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baby news

NCT services need to be accessible to all parents, says new boss

The NCT’s new boss wants to reach out less advantaged parents

NCT chief wants to reach out to more parents

First male NCT boss wants to reach out to disadvantaged parents

NCT ‘too middle class’

  • New boss wants to reach out

Pregnant women chatting

As many parents-to-be learn as they are about to embark on parenthood, the National Childbirth Trust (NCT) is there to offer antenatal and breastfeeding services to help them start on their new journey, but are these services available to all new parents? Apparently not.

The NCT’s new chief executive, Nick Wilkie, is the first ever male chief executive of the NCT and has spoken out about his ‘astonishment’ that so many parents-to-be are missing out on these services.

With classes costing £300 a course, the NCT’s services are not reaching many parents-to-be and Nick Wilkie is reported as saying that the service is too middle class and must do more to attract parents from disadvantaged backgrounds.

The NCT was originally set up in 1956 to promote natural childbirth and has been a support to many parents over the years in preparing for labour and help with breastfeeding.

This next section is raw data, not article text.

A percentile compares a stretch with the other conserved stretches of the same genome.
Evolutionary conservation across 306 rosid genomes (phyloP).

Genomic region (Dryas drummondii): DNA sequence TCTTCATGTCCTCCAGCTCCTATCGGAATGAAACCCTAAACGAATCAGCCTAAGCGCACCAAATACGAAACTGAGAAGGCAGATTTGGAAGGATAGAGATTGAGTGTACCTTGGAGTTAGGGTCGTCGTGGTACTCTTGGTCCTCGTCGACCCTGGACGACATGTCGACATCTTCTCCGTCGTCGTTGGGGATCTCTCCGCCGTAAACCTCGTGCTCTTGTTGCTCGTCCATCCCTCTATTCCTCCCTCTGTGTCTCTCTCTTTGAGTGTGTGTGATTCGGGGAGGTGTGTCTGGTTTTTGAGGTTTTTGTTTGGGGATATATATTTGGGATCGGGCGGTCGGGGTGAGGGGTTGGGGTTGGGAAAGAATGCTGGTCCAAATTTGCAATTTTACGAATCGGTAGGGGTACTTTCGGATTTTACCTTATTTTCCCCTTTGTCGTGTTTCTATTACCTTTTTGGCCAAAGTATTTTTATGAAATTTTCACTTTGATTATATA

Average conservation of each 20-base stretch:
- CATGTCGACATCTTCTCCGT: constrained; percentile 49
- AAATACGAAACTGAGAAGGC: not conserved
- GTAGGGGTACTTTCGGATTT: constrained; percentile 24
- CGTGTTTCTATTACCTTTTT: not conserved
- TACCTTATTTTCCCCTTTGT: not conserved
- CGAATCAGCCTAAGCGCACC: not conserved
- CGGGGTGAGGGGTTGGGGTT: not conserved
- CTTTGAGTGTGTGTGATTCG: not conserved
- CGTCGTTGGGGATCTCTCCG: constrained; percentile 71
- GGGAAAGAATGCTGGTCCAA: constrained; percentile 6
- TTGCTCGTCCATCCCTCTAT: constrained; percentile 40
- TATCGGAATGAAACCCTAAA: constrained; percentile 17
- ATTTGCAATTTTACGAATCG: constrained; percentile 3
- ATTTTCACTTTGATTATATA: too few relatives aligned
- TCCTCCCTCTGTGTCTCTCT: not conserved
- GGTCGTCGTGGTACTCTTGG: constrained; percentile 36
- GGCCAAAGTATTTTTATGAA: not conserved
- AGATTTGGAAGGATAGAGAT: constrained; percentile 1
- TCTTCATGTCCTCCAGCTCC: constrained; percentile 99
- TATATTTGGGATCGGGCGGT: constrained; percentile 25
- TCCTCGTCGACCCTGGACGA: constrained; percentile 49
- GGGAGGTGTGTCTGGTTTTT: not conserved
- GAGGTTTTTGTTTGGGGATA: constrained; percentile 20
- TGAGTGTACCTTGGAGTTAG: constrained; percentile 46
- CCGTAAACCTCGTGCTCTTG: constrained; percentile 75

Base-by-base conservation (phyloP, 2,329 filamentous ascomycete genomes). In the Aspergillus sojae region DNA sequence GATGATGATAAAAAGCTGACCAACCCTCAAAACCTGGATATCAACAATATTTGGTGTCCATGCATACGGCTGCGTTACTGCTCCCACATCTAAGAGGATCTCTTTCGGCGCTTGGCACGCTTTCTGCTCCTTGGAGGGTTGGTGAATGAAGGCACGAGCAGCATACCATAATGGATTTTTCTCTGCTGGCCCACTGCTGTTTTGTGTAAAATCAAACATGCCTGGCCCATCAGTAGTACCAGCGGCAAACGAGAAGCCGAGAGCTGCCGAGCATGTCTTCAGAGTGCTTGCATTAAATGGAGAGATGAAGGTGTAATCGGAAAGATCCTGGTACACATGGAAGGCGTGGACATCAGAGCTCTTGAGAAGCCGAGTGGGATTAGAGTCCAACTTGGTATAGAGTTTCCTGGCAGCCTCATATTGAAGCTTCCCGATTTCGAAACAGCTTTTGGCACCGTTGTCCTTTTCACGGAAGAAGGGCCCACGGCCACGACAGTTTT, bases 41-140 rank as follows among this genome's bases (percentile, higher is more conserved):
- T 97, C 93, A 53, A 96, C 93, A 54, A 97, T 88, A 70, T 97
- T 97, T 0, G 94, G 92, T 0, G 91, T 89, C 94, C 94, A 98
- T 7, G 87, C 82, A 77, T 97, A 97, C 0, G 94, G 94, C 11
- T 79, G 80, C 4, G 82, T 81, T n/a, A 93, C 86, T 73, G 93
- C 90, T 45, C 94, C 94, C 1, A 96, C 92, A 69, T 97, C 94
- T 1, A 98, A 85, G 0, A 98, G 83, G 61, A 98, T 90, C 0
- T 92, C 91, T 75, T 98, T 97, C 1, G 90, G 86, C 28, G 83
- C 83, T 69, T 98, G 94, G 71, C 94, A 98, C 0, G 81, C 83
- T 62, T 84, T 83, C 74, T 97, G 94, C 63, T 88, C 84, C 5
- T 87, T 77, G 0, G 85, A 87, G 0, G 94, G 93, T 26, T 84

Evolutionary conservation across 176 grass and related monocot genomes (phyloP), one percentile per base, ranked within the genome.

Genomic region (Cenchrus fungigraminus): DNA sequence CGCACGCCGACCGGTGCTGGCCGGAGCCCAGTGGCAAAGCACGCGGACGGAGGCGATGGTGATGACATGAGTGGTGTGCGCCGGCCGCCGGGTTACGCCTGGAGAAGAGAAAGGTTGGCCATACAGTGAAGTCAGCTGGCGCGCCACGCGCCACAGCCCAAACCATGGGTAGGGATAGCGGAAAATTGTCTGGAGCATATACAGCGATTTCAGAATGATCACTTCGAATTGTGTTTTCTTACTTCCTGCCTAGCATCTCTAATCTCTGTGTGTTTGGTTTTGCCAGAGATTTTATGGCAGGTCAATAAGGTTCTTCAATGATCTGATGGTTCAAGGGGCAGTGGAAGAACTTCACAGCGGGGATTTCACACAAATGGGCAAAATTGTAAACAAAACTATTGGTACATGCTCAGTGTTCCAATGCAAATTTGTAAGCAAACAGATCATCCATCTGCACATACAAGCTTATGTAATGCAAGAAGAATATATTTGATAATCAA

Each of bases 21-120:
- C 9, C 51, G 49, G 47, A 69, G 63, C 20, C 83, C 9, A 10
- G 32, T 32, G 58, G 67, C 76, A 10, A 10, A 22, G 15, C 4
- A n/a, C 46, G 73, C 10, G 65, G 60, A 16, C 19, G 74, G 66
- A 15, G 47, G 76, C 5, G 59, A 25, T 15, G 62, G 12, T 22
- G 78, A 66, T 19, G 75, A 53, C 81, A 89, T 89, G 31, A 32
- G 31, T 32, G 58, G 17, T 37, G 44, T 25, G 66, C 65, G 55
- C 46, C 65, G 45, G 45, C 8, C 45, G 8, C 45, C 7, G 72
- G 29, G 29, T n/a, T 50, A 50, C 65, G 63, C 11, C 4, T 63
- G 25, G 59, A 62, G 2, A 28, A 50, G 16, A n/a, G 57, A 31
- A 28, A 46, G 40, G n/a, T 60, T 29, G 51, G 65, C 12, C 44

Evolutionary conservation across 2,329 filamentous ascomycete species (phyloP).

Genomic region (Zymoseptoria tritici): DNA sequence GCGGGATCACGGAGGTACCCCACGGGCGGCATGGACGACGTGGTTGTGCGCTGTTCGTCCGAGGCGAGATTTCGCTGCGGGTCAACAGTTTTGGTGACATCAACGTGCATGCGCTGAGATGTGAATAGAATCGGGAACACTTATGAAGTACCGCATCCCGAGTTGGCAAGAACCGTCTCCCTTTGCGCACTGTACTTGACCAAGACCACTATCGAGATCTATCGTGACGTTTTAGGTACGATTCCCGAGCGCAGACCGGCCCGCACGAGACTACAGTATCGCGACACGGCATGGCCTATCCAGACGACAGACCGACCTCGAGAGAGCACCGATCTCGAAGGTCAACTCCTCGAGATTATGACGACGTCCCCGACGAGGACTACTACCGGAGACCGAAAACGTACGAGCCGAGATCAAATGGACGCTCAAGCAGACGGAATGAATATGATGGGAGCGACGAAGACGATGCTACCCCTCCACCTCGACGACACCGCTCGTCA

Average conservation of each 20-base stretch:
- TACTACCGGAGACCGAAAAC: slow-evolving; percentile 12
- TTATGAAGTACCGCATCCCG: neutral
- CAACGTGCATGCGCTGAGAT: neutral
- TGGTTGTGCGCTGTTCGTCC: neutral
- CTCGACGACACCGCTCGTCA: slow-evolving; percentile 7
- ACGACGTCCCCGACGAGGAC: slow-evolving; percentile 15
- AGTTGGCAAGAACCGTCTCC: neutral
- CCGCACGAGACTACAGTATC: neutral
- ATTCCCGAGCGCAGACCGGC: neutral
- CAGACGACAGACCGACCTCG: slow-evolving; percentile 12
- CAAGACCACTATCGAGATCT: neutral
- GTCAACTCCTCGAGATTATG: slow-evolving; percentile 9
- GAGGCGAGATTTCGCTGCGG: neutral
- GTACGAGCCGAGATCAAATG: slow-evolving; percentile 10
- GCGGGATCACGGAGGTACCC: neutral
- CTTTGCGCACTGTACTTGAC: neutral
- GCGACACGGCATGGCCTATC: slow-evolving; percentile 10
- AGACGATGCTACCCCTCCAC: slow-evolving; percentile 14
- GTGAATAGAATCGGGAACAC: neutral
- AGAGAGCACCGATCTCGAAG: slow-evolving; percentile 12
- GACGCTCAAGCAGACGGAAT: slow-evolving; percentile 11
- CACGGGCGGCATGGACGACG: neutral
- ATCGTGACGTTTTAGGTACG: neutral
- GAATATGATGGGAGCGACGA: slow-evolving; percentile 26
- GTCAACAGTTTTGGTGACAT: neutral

Mr Wilkie was shocked to discover that 10 per cent of its 114,000 members come from the wealthy south-west London suburbs of Wimbledon, Dulwich and Clapham.

Mr Wilkie is reported as saying: “We are disproportionately middle class. We work all over the country and have projects in Styal prison [a women’s prison in Cheshire] and with refugees and asylum-seekers and new projects in some of the poorest parts of the country. But the 10 per cent statistic is a challenge. 

“I want to expand our reach so more parents can get the benefit of our classes.”


NCT ‘too middle class’

  • New boss wants to reach out

NCT services need to be accessible to all parents, says new boss